Protetik Diş Tedavileri (Prostodonti)

Protetik Diş Tedavileri (Prostodonti)

Pano

Removable Prosthesis

Removable ProsthesisRemovable prosthesis are types of prosthesis that are applied on patients that have lost chewing and speech functionality as a result of losing all of their teeth.  

These types of  prosthesis are held in place on the upper jaw by the force of vacuum. However, as patients chew, they move around as a result of the compression of the mucous membrane and due to the fact that they rest on soft tissue (gums). Thus, the amount of chewing force is approximately 8-10 times less than that of individuals who possess their full set of natural teeth.  

Nowadays, it is possible to produce prosthesis that bond extremely well with or are fixed to patients' jaw bones through the use of implant technologies. However, in the event that implants cannot be embedded in patients that have experienced a prolonged amount of time without their teeth causing excessive amounts of bone loss; total prosthesis are left as the only treatment alternative.  

Artificial sets of teeth are bonded together with plastics (pink acrylic-PMMA) to obtain total prosthesis. Artificial teeth made of plastic or ceramics are chosen according to factors such as the patients' gender, facial and jaw bone structure and are produced after a model of the prosthetic teeth are presented to the patients for approval.  

Preferably, the lower and upper total dental prosthesis should be replaced at the same time. In many cases, preparing an opposing prosthesis to an existing, old lower/upper prosthesis may not be the correct course of action to be taken. In time, the physiological changes that occur in the body (jaw bones) may result in the degradation of the compatibility of the prosthesis. The time it takes for such degradation to occur is approximately 5 (five) years.  

Bone loss may occur in the jaw bones and mucous keratinization may change in conjunction with old age. As a result of these factors new wounds may develop due to mechanical traumas. In addition, abrasion may also occur in the artificial plastic teeth. Each of these factors are sufficient reasons for the renewal of the prosthesis.  

Two types of teeth are used as artificial teeth, namely plastic and ceramic teeth. Porcelain teeth are of course more aesthetic and abrasion resistant compared to plastic teeth. However, they have a disadvantage of making excessive noise when they collide with other teeth.  The choice of materials to be used for artificial teeth should be left to dentists.    

Total prosthesis are types of prosthesis produced from tissue friendly plastics that are applied on patients that have lost all of their teeth in order to restore their chewing and speech functionality.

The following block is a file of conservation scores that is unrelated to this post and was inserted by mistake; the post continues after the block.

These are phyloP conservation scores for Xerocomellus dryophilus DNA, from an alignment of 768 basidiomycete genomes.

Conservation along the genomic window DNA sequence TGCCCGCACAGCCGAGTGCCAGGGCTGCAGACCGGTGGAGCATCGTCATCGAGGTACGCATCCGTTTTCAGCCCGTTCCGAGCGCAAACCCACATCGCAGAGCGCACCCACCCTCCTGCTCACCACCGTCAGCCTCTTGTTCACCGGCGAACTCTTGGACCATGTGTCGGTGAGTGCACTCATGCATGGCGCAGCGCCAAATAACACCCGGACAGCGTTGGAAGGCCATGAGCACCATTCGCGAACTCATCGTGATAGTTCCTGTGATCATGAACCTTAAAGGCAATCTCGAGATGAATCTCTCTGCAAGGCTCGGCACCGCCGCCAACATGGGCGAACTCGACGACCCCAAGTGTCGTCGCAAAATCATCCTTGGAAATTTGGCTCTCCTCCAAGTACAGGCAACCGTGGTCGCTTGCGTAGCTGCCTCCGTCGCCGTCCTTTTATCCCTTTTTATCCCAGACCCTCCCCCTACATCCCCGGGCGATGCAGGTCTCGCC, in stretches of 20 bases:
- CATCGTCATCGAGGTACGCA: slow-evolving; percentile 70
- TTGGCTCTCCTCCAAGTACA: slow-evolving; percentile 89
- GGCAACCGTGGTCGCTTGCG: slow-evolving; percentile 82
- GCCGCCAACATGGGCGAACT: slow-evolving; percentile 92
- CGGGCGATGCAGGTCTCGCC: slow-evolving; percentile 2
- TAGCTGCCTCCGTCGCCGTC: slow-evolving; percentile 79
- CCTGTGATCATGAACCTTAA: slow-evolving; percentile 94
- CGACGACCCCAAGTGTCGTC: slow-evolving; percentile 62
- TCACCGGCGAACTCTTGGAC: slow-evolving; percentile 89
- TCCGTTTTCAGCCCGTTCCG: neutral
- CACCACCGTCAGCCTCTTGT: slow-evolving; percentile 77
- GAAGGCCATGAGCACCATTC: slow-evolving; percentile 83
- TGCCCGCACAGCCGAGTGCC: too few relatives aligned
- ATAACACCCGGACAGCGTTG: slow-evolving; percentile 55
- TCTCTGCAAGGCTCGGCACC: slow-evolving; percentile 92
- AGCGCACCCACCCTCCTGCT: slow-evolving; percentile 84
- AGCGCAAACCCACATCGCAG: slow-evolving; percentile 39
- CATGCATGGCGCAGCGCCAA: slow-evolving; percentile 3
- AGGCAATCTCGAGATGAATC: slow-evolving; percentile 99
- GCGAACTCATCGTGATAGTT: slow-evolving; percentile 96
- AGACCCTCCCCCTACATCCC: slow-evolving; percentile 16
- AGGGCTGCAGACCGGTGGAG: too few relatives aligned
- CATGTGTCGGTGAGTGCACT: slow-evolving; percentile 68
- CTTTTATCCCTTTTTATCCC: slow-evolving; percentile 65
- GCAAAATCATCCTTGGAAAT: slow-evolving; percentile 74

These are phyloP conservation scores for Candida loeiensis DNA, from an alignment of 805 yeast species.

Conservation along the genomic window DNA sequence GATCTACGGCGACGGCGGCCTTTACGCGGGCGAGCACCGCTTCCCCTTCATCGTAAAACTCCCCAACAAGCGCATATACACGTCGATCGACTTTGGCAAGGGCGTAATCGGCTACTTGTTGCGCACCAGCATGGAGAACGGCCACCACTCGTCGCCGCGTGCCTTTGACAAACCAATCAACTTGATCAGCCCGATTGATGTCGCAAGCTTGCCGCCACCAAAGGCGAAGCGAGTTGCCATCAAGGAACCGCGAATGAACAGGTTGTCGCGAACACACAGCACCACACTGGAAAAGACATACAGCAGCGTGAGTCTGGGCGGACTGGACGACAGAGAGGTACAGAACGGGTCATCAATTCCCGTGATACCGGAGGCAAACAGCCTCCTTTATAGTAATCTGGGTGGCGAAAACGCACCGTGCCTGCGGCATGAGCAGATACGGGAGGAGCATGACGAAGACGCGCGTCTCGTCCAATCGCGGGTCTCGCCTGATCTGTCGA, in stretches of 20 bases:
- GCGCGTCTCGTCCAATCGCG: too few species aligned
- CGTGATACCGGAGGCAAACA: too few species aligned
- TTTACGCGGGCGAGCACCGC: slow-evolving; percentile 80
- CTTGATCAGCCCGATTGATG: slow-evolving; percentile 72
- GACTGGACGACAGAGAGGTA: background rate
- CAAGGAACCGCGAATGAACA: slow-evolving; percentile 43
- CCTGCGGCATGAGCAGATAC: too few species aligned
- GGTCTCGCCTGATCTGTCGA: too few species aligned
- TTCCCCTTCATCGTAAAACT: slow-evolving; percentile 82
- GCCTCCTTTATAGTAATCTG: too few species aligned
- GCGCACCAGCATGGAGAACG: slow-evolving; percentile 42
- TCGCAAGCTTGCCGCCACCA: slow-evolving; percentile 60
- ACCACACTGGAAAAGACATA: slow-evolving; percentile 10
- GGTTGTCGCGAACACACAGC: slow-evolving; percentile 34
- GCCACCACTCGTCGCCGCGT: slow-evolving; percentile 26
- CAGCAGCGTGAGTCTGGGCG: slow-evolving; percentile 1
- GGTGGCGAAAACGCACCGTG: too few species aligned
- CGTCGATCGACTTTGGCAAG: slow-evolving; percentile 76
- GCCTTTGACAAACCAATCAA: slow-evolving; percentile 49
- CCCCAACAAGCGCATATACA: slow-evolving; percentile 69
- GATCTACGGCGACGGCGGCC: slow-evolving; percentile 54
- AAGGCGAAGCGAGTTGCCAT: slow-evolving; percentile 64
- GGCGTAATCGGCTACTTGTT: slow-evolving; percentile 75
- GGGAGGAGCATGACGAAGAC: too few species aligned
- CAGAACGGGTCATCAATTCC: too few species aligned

In addition to restoring the patients' loss of functionality, prosthesis also aim to repair speech impediments and improve aesthetic appearance. As a result, while the degradation in patients' oral health is greatly restored, most individuals who are forced to live in public with missing or damaged teeth also reap psychological benefits from such treatments because individuals who are forced to lead their lives with poor oral health (even if for a short while), usually first forget how it feels to smile.  

This results in the deterioration of individuals' self confidence in addition to causing functional defects. Prosthesis applied to such patients aim to increase their quality of life.  

In many cases, bone loss may occur in due time as a result of losing all teeth. Bone loss occurs at a rapid pace immediately after teeth are pulled out, but the loss slows down in time (in relation to the amount of bone that is lost). The compatibility of the existing prosthesis are also adversely effected and result in them to function unsatisfactorily. In this case, the prosthesis must be refitted (rebased) or renewed.

The most important factor associated with patients' satisfaction related to total prosthesis (dentures) is how stable the prosthesis are in their place. Acceptable total prosthesis fitted in the upper jaw can stay attached comfortably with the vacuum force created between the prosthesis and the upper jaw. However, due to the fact that the total prosthesis fitted in the lower jaw do not cover a sufficient area and are subjected to the movements of the tongue and cheeks, it is very hard for sufficient vacuum force to develop to hold the prosthesis securely in place. 

Chewing forces attained with total prosthesis are approximately 20% of the chewing forces attained by individuals with natural teeth. The main reason for the reduction in chewing forces is that the prosthesis is supported underneath by soft tissue. With the developments in implant surgery in recent years, the success of implant treatments over the long-term and high levels of patient satisfaction, removable implant prosthesis or fixed total prosthesis are recommended as primary treatments for patients that have lost all of their teeth. As a result, apart from eliminating the problems related with the attachment of the prosthesis, chewing forces obtained with the prosthesis are substantially increased.